Book Review: Robert Dourandish’s 22 Naked Bodies Inside

Posted August 24, 2016 by Kathy Davie in Book Reviews

I received this book for free from NetGalley in exchange for an honest review. This does not affect my opinion of the book or the content of my review.

Book Review: Robert Dourandish’s 22 Naked Bodies Inside

22 Naked Bodies Inside


by

Robert Dourandish


anthology, fantasy, horror, humor, mystery, science fiction that was published by Pixelhose.com on November 2012 and has 114 pages.

Explore it on Goodreads four-stars

An anthology of 22 short stories revolving around “a level of openness that is rarely seen in works by emerging writers who, often, struggle in pain with conflicts arising of the necessity to stand naked before their readers”. Hmmm, we’ll see, won’t we. Yep, the promise was essentially fulfilled. There were a few that I didn’t like, and those were more than offset by the tremendous number of short stories that I loved.

According to the editor of this anthology, Robert Dourandish, these stories were selected “using a combination of social votes and our opinion”.

The Stories

Christine Riehl‘s “Leaving Well” is a memoir of her father dying, and it was absolutely beautiful, even though I cried through most of it.

Hayley Huntley‘s “How I Quit Ballet” is different, although cute. It’s another memoir, but of the highlights of the years she spent learning ballet. It’s not well put together. More of a bits and pieces from a diary with headings.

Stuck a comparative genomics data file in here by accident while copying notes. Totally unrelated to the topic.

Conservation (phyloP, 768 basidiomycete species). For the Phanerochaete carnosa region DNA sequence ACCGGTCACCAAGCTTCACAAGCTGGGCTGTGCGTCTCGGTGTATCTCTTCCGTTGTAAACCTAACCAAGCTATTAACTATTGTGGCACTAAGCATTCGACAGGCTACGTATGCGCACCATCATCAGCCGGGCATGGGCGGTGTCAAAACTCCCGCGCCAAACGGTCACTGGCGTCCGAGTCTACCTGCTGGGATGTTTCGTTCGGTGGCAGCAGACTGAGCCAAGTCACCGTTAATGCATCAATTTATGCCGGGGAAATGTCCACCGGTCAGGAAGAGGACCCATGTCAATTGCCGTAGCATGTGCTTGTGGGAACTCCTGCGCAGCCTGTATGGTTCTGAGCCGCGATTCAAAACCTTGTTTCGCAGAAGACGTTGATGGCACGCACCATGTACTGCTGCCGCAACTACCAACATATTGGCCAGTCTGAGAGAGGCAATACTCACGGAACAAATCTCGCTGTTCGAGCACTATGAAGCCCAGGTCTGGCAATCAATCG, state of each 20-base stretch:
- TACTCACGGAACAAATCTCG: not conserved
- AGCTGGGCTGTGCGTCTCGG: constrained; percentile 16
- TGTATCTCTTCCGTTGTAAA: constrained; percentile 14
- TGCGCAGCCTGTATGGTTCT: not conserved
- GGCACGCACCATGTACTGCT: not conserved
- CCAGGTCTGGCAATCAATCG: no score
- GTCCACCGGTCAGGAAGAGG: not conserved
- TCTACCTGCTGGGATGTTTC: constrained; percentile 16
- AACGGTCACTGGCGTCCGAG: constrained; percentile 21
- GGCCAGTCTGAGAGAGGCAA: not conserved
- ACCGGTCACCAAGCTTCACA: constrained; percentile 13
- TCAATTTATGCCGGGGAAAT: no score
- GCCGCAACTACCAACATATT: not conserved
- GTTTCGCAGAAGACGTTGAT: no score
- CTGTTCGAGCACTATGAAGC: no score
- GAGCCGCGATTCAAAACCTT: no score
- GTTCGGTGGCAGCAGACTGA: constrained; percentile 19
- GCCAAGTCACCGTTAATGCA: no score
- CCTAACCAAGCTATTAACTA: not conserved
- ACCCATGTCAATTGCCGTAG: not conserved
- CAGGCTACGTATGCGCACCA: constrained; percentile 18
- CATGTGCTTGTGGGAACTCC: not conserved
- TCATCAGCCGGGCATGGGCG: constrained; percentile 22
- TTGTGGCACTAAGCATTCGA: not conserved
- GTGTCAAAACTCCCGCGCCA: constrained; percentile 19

Bellakentuky‘s “Peg” is a snapshot look at a group of kids and their interaction with a one-legged man.

J.C. Martin‘s “Just One Cut” is omigod funny in a very dark way. Martin sets us and her characters up for a somewhat surprising ending. Let that be a lesson to the naggy ones!

Lucille Belluci‘s “Cicadas” is an interesting look at an expat’s view of the final days of Shanghai in 1937 before the Japanese invaded. But I really don’t understand the point of the last bit of action between the boy and Sybil.

Robin Devereaux-Nelson‘s “Food” is a sad tale of school teachers, aides, the principal, and a horrible mother who allow the bullies to get away with it. What’s truly sad is how widespread this type of allowance is, refusing to believe a child simply because it’s awkward.

Vandy Gibson’s‘s “Charley” is another sad tale of a little boy abandoned in so many ways by his drug-addicted mother. Gibson softly and sadly encourages an empathy for three lost people.

Ashley Woodmender‘s “Brotherhood” is just over a page of a young lady’s remembrance of her first day of class. Woodmender does a nice job of pulling you into her story and making you wonder what happened.

Sarah Wallenfang‘s “The Woods” is nicely written, but rather irritating in that she begins this story and leaves us hanging at the end.

Brianna Soloski‘s “Fall into Me” is a bit too much like reading instructions. Then she just yammers on and on about an immature college student and her “heartbreaking” moments. Pass.

Srikanth (India)‘s “Loss” is a very short story of, yes, loss. It’s too short to work up tears, but they’ll be there if you think on it too long.